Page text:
In the Pacific, don’t count on defeating the Japanese early unless they make some truly stupid decisions. While the Japanese Army is busy tied down in China and Southeast Asia, coordinate with ANZAC to pick at the Imperial Navy. Any opening should be exploited ASAP. For example, if they leave the Caroline Islands open, take it. If they leave any part of the Dutch East Indies open, take it. Build up your navy to force the Japanese to have a naval cold war.

    Soviet Union: As in real life, the Soviet Union will be doing by far the most fighting with Nazi Germany in terms of manpower. Unlike the Western Allies, you only have on overarching goal: survive. At the beginning of the game the Germans are focused in the West, so you have some time to maneuver and build up the Red Army. When black and red figures clash on the board, be prepared to lose at least some ground. Don’t try to hold everything. Try to concentrate your units in three separate forces: North, Central, South. Trying to focus your power on one single massive army probably isn’t a good idea.

    You can certainly attack Japan if you feel adventurous. At the beginning of the game Japan and the Soviet Union are not at war with each other, and it’s in both powers’ interest not to attack each other. However, if Japan is slowly forced to divert power from Manchuria elsewhere, suddenly attacking would divert significant Japanese resources north, relieving pressure off the Western Allies and China.

    In past games, the Western Allies would try to help out the Soviets in the Eastern Front by invading Norway and pumping units in from there. This time, there is a National Objective that negatively affects the Soviets if there is any non-Soviet Allied unit in Red territory. So unless your teammates are feeling devious or you desperately need help, having non-Soviet Allied units in USSR territory probably isn’t a good idea.

    France: As a patriotic Frenchman, I can say with no regret that the French player will probably have a very boring game after the first few rounds, which is why France will be controlled by another Allied player. The French fate is pretty much sealed on Germany’s first turn unless the Germans get some truly atrocious rolls (and believe me, it has happened). While European France is still intact, just roll and hope that you inflict as much losses as you can against the Wehrmacht.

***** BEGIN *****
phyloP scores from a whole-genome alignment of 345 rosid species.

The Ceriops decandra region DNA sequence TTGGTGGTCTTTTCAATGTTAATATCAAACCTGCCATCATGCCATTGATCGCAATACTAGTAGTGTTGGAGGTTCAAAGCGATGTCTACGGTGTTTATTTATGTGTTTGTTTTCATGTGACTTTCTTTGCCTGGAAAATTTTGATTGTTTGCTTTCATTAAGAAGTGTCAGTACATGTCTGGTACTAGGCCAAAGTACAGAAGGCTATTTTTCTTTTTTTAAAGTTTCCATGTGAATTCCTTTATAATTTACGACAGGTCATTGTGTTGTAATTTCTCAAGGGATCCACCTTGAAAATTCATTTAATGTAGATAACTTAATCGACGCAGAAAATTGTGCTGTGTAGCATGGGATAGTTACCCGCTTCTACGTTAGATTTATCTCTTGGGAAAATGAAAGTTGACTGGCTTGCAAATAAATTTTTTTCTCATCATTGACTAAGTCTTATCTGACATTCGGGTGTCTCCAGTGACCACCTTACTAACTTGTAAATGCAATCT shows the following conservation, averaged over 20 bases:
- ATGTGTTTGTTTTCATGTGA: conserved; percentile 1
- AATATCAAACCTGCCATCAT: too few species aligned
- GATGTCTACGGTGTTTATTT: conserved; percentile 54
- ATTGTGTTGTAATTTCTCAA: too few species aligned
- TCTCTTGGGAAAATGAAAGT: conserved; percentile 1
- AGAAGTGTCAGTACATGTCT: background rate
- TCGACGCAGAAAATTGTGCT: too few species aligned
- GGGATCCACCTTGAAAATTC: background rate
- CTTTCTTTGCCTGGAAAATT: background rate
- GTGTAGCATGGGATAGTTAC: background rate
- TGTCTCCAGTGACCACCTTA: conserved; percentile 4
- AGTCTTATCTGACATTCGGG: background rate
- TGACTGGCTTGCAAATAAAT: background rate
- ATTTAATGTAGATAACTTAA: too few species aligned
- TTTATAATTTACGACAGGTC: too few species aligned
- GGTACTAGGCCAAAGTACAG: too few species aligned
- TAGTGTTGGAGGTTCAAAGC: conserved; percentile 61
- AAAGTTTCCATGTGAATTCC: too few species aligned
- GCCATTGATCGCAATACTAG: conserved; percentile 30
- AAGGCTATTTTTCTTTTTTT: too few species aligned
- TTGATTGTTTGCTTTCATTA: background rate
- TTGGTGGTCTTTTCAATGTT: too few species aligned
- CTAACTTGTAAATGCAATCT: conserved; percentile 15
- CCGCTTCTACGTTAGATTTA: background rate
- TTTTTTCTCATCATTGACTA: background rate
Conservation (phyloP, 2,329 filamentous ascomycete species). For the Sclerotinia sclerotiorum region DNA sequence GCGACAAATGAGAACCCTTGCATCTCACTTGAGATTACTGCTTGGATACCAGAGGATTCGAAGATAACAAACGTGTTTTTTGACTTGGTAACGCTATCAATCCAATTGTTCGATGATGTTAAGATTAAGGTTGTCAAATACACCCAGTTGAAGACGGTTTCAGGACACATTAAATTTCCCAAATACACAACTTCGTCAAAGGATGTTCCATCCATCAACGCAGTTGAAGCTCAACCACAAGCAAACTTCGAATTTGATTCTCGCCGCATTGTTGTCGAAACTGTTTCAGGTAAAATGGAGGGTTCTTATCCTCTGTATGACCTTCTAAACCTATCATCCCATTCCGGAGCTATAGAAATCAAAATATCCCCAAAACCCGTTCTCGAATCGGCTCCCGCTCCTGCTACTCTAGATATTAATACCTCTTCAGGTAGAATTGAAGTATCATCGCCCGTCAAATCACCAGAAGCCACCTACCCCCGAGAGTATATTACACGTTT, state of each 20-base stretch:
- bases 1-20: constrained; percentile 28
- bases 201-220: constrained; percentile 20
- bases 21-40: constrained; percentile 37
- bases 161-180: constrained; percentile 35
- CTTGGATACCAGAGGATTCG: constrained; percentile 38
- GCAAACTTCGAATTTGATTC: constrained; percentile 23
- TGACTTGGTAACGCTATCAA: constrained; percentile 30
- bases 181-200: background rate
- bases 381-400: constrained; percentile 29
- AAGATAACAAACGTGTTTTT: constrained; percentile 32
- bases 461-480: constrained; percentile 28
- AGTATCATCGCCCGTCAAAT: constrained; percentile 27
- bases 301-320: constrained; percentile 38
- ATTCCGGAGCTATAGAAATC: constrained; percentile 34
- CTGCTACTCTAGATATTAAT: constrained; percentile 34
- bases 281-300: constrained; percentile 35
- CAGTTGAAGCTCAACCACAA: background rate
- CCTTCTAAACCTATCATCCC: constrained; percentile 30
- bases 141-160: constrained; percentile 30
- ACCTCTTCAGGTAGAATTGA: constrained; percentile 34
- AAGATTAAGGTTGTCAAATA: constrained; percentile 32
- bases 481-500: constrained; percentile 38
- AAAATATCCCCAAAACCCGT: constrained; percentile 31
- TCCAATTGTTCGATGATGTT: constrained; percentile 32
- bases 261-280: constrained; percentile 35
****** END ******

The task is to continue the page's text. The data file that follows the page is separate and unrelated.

When France falls, maneuver whatever fleet that survived into a single concentrated position and keep it that way. In North Africa, merge your three infantry into a single stack in Algeria (provided the Italians didn’t invade Tunisia yet) and then move said stack to Morocco to link up with the Americans when the arrive. Luckily for us, when Paris is liberated France can place 12 IPCs worth of units in the Paris territory, and can now start producing units for the Allied cause. When that happens, the Germans will be in a critical position: a power producing units right next to German territory is a big time threat.

    If, for some reason, the Germans are unable to take Paris in the first round, build a cruiser (or a few submarines) and move any surviving fighters to Britain. The French’s primary contribution to Axis and Allies will be its navy, and doing this will make that goal more realizable.

    The People’s Democratic Glorious and Most Exquisite Greater Empire of China: the Greater Chinese Empire is the most powerful country in the game. Its massive military and huge resources allows it to push the Japanese out of China relatively quickly, forcing the Japanese player to cower in fear behind its Imperial Navy.

    Yeah…all right. In reality, China starts off with only infantry and can only build infantry (unless the Burma road is open, in which they can build artillery). China, another minor power, will also be controlled by another Allied power. Generally, the Chinese tries to make Japan’s life very uncomfortable in its Asian conquests. Don’t make attacks that you’ll regret later, and try to defend more than attack. An exception would be to the Burma Road. While it’s open, you gain an additional 6 IPCs per turn. In that case, throw your hordes of screaming Chinamen at that territory, and be happy that you’ll get at least a temporary economical boost.

    China starts off with one fighter unit, representing the US Flying Tigers. This unit is non-replaceable, so use it wisely.

    Australian-New Zealand Army Corps (ANZAC): Although normally played independently, ANZAC is considered a minor power like France and China. Its strategy normally consists of being a thorn in the side for Japan, capturing the Dutch East Indies or securing Dutch New Guinea for a National Objective. However, if played by a competent player, ANZAC can become a knife in the side for Japan instead of merely a thorn. If Japan has no fleet protecting the Dutch East Indies (and it’s captured all of the DEI at this point) then build up submarines and go on a convoy killing spree there. Of course you’ll probably be chased out but that now means the Japanese player must guard all of its shipping lanes.